The Special Affairs Agency was founded in 1951, to manage federal law enforcement and national security issues as they were affected by paranormal activity. SAA (more commonly referred to as "the Agency," despite being named a "Department" in 1972) was formed by a merger of four existing agencies: the Treasury Department's Special Enforcement Service, the CIA's Directorate of Unconventional Studies, the State Department's Special Research Office, and the Pentagon's Joint Services Global Meteorological Survey Office.
DSA's existence has always been public, but its exact mission specifications are classified. Its existence appears in no official government documents outside of its formation in the First Amendment of the National Security Act (itself classified until 1982). DSA derives its budget from various "black project" appropriations and covert licensing of advanced technology through "cutout" corporations.
The government was forced to acknowledge DSA's existence and mission after the Medicine Bow Incident. In the spring of 1958, DSA agents operating out of the Colorado Springs Field Office became aware of a high level of extraterrestrial activity on the Colorado-Wyoming border. The investigation uncovered a large-scale "harvesting" operation being conducted by Greys. The aliens' advance base, located in Medicine Bow National Forest, was pinpointed after the entire population of Casper was abducted in a single night. Two civilians escaped and contacted military authorities, who in turn alerted the DSA. On the night of August 18, DSA agents led local law enforcement authorities and an infantry company of the Wyoming National Guard in an assault on the base. During the engagement, an antimatter power source's containment catastrophically failed, resulting in an estimated 3.5-megaton explosion.
A cover-up was impossible, given the magnitude of the blast and its secondary EMP effects. On August 20, President Eisenhower revealed to the world the history of American conflict with extraterrestrials since the 1947 shoot-down of a Grey reconnaissance craft at Roswell. Eisenhower's speech marked the beginning of the world's mass admission of supernatural activity: within a week, over half the nations on the planet had at least tentatively addressed the issues of magic, psychic powers, nonhuman intelligence, or alien visitors in a public forum. Contrary to the expectations of many sociologists, upheaval was surprisingly mild: these revelations merely legitimized beliefs that millions of people had previously been ashamed to hold.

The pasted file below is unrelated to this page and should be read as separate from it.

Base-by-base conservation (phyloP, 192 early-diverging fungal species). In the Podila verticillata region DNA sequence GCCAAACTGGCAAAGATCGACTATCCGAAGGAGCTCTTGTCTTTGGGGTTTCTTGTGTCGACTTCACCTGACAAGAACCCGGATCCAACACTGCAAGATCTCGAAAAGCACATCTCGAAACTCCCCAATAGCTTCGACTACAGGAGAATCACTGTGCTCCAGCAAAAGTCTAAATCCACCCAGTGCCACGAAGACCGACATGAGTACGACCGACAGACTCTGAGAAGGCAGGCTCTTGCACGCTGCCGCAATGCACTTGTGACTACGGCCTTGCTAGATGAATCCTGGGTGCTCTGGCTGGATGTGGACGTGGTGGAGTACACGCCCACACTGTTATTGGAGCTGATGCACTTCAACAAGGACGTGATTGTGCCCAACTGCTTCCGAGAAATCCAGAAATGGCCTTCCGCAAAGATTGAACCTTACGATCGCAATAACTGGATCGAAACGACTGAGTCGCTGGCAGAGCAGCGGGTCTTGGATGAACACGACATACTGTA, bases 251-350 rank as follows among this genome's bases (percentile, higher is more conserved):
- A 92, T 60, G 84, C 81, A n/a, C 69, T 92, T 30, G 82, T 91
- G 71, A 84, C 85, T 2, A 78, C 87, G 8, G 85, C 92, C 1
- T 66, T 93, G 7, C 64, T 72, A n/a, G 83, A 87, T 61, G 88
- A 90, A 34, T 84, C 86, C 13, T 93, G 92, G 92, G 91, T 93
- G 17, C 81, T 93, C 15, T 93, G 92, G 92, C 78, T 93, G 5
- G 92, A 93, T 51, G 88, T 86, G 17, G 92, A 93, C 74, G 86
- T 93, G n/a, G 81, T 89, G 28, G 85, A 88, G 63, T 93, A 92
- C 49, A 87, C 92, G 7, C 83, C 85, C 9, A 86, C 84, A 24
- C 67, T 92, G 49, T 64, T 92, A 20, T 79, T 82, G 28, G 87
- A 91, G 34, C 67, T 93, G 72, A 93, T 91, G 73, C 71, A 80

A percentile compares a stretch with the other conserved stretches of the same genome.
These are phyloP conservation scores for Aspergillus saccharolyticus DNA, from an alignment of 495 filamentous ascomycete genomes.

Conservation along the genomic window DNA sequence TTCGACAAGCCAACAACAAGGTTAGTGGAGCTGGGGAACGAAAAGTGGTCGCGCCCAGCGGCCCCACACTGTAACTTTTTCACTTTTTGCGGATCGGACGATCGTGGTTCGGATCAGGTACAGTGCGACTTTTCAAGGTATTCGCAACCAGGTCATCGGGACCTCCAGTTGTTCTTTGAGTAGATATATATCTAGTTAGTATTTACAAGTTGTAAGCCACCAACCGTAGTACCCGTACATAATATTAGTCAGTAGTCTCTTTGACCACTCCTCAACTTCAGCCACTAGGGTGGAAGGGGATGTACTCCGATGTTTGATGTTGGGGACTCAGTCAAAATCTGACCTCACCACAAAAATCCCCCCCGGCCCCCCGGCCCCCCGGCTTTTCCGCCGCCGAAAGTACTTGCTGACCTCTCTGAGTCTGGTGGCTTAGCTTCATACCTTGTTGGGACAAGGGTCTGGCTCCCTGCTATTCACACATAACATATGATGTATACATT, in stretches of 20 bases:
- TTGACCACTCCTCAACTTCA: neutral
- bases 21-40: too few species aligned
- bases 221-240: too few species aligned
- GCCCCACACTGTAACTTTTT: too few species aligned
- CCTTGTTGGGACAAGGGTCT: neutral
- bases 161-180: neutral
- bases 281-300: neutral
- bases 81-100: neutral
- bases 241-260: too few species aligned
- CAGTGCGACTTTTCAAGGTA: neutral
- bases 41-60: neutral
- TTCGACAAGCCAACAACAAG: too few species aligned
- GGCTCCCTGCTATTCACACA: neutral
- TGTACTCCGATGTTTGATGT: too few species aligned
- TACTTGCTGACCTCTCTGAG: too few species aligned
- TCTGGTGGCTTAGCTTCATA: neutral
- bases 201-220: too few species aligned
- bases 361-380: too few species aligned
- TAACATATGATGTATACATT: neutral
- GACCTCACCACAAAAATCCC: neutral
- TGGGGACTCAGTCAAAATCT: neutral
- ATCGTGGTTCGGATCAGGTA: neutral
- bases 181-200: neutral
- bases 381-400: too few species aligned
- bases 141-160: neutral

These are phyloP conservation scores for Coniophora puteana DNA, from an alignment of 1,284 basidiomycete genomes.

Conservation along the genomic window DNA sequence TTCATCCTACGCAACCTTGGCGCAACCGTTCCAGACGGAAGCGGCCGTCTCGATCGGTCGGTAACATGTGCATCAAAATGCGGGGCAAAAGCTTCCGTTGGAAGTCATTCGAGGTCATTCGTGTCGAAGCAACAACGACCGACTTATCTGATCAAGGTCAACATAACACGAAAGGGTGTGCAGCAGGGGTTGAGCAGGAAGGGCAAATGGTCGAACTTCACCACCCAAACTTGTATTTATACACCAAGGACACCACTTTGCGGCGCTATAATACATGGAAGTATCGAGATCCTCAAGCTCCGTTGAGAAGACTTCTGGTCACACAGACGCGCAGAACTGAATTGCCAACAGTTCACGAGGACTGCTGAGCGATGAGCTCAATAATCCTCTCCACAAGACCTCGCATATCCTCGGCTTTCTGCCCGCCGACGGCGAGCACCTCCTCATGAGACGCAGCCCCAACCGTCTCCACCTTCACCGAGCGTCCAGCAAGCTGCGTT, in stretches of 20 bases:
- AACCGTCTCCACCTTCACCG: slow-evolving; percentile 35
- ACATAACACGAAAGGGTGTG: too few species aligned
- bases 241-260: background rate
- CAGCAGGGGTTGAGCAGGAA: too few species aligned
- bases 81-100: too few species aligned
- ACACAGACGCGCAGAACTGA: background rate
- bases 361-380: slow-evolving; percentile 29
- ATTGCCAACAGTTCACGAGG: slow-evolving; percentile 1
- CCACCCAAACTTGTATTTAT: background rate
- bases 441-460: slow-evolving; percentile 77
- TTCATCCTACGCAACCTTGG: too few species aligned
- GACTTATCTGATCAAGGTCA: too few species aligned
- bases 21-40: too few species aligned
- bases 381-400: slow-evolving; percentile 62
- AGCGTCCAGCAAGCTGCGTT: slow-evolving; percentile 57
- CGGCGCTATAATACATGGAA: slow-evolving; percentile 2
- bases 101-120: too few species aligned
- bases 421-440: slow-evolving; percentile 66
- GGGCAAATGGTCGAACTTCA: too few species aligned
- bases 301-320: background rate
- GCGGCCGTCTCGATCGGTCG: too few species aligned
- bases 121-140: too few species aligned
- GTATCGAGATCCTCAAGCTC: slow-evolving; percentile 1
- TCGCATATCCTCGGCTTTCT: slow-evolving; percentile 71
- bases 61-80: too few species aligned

Today, DSA is one of the world's foremost government organizations dedicated to protecting humanity from paranormal threats. The Agency is headquartered in Kansas City, MO, with 10 additional field offices and several hidden facilities in the United States. The State Department also hosts DSA liaison offices in over 20 nations. DSA employs an estimated 1,800 Special Agents, plus over 11,000 other personnel in various clerical, maintenance, scientific, medical, investigative, logistical, and security roles. Exact details of the Agency's personnel roster are classified for the protection of its agents.
DSA is officially limited to operations within the United States. However, the Agency has reciprocity agreements with the governments of Canada, the United Kingdom, Australia, Japan, the Philippines, and South Africa, which allow DSA agents to operate in those nations with the supervision of local counterpart agencies. Hong Kong was a partner until the end of local British rule, but its status is currently under negotiation with the Chinese government. DSA personnel have also been seconded to the United Nations and NATO for various operations.
Although the DSA's existence is known to the world at large, it does not maintain a public face (with the exception of a handful of public affairs agents from the Administrative Directorate). DSA agents and employees are usually drawn from other federal or state agencies, and officially maintain their previous positions. If such a cover would compromise an employee's identity, or if he has no previous government service from which to draw a cover, he is issued a government ID for another agency with facilities in his cities of residence. DSA facilities are not marked as such and are guarded by personnel in private security uniforms. An entire subset of conspiracy theory has sprung up around identifying DSA personnel and offices, despite the fact that knowingly breaching a DSA agent's cover carries a federal charge of obstruction of justice.